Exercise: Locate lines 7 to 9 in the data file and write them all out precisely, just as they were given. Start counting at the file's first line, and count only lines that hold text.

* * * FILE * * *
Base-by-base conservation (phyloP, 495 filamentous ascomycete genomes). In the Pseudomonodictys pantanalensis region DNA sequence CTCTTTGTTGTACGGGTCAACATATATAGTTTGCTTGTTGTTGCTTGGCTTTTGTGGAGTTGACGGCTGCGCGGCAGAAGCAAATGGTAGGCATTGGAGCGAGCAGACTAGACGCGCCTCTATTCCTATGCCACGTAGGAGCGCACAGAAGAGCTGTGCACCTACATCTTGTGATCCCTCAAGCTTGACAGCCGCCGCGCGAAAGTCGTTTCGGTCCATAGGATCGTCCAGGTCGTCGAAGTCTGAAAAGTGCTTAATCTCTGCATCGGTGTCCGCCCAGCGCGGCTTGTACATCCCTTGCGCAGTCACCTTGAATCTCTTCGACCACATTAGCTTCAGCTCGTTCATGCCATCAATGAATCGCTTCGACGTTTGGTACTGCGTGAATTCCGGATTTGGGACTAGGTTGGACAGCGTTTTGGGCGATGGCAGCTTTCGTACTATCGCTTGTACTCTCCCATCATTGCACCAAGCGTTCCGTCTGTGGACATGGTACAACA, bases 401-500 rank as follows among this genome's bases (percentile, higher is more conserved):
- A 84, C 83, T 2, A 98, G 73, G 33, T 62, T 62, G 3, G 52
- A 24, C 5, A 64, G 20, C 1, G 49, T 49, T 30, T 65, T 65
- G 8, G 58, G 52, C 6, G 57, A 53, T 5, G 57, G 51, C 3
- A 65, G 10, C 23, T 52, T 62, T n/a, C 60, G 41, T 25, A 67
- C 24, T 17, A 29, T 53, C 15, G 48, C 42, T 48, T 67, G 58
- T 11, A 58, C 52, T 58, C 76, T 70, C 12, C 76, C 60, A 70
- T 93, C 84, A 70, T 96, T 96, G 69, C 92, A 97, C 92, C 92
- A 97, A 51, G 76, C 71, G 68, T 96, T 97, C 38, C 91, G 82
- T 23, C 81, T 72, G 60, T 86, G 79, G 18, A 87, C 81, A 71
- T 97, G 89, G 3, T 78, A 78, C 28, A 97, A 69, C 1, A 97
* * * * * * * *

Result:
- T 11, A 58, C 52, T 58, C 76, T 70, C 12, C 76, C 60, A 70
- T 93, C 84, A 70, T 96, T 96, G 69, C 92, A 97, C 92, C 92
- A 97, A 51, G 76, C 71, G 68, T 96, T 97, C 38, C 91, G 82